Beware of bad imitations
By Andre van der Heyde, Atlas Copco Compressors & Generators
Friday, 13 February, 2004
Imagine being four and a half weeks into a tight five-week drilling, sand-blasting or construction contract a thousand kilometres from anywhere. You're being paid per hour and you know you'll be pushing it to finish the job on time. One of your operators has called in sick. It is 45° in the shade. And then your compressor breaks down. Think about the ramifications - lost money, tighter deadlines and the very real possibility of being kicked off-site and loosing the contract - and maybe many more in the future if you don't come through in time. Plus you'll probably have to spend a fortune on emergency repairs or a replacement machine in an effort to catch up on lost time.
At face value the compressor let you down. But why did it fail? Could it have been prevented? What steps would you take to avoid such a situation?
Hindsight can be a painful way to realise the value of routine maintenance. The reality is that the less stringent your routine maintenance standards are, the greater your chances of experiencing machine failure.
Preventative maintenance on compressors and generators is often perceived to be expensive and unnecessary because it is never compared to the cost impact of a breakdown failure. When a breakdown failure occurs, the cost in terms of productivity and downtime are never calculated as the focus is always on getting the machine operational again. If the intention is to save money by not carrying out routine maintenance, it could very well prove false economy to do so.
As with a motor vehicle, compressors and generators need to be maintained at regular intervals regardless of the running hours. Typical maintenance intervals would be 500 hours or 6 months, whichever occurs first. This is due to the fact that certain elements in the machine degrade, like the oxidation of oil, over time regardless of whether the machine is running or not.
Compressors and generators used in applications such as construction, abrasive blasting, concrete pumping, stand-by power, etc don't clock up the same number of hours as similar machines operating in production environments.
It is therefore imperative that preventive maintenance is carried out at the interval that occurs first (either running hours or the recommended period).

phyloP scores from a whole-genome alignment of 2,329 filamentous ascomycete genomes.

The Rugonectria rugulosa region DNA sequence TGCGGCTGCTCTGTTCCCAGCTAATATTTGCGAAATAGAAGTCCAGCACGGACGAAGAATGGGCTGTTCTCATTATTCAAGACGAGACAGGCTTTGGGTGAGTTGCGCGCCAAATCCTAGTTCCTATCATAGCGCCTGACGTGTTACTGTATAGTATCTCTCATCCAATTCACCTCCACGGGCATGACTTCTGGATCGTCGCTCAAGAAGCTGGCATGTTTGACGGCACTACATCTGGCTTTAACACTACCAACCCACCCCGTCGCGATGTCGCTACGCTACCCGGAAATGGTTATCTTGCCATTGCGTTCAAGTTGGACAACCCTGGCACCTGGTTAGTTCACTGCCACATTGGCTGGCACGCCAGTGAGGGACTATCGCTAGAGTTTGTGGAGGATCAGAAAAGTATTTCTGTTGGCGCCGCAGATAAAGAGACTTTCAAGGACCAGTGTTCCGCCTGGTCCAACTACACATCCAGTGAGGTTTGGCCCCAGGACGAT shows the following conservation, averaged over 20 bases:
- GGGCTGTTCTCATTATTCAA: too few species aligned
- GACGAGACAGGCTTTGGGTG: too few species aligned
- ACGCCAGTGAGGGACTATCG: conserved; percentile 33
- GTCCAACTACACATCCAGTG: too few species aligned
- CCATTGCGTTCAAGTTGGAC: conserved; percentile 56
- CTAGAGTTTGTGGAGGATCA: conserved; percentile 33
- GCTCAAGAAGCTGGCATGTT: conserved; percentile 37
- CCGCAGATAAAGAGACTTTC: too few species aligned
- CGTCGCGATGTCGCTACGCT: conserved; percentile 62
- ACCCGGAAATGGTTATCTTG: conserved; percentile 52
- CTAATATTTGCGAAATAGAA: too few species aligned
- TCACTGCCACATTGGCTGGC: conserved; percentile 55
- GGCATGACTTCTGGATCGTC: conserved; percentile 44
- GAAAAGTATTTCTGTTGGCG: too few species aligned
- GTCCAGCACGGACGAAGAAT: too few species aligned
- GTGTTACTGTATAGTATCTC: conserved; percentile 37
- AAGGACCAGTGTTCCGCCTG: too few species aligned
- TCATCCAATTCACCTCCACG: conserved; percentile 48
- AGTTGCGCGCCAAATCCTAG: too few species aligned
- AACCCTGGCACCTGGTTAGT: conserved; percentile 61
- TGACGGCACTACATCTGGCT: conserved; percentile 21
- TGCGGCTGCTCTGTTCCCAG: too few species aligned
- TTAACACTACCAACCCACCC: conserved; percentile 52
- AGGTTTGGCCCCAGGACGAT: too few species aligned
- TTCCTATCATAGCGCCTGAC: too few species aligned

It is also important to remember that the service intervals recommended by the manufacturer are based on the product operation under normal working conditions. If your compressor or generator is operated under extreme conditions (high dust or high ambient temperature for example) the manufacturer should be consulted for adjustment of the intervals accordingly.
With many customers in remote locations - such as those involved in drilling and construction, often it is more cost effective to have the operators or fitters perform all the maintenance work on the site's compressors and generators rather than getting it serviced by the manufacturer.
However, not all fitters or operators have been trained specifically by the manufacturer on every piece of equipment on-site. Also, they are often not up to date with the latest technical information on these products and consequently maintenance may be inadvertently carried out incorrectly.
When a company has a large number of service centres in regional areas and has technicians on the road, the cost of on-site maintenance and repairs will be greatly reduced through reduced travel time. The benefit of properly serviced machines will pay dividends for a long time to come.
Parts supplied by anyone other than the OEM may appear to fit but chances are that they are incompatible with the machines they are used on or may be unsuitable for that particular application as the examples clearly show. They may also be of an inferior quality.
Pirate parts are never able to match the performance of genuine parts - they simply weren't made to. For best performance and long life, parts must be made specifically to fit and work with the original equipment.
Apart from the obvious risk of equipment failure and reduced lifespan as a consequence, the use of non-genuine parts may also void any warranty offered by a manufacturer. Furthermore, if injury should result because of product failure through the use of unauthorised parts, there may be legal implications for the directors of the company who did not prevent their use in the first place.
To minimise the risk of being stuck with faulty or poor equipment, purchasing from a reputable manufacturer that will offer after-market support and service for the equipment and a comprehensive warranty if something should go wrong should be seen as standard procedure.
These are fairly easy and commonsense rules to follow. When purchasing equipment, look at what the cost will be over its lifetime - not just the initial purchase price. Take into account routine maintenance - or perhaps the cost of not conducting it. Make sure that the supplier you buy from has a broad network with technicians in your area to reduce the costs of any necessary site work.
With new features being included on compressors all the time, maintenance is getting easier to manage and strictly keeping to genuine parts ensures that the possibility of any potential headaches occurring will be greatly minimised.
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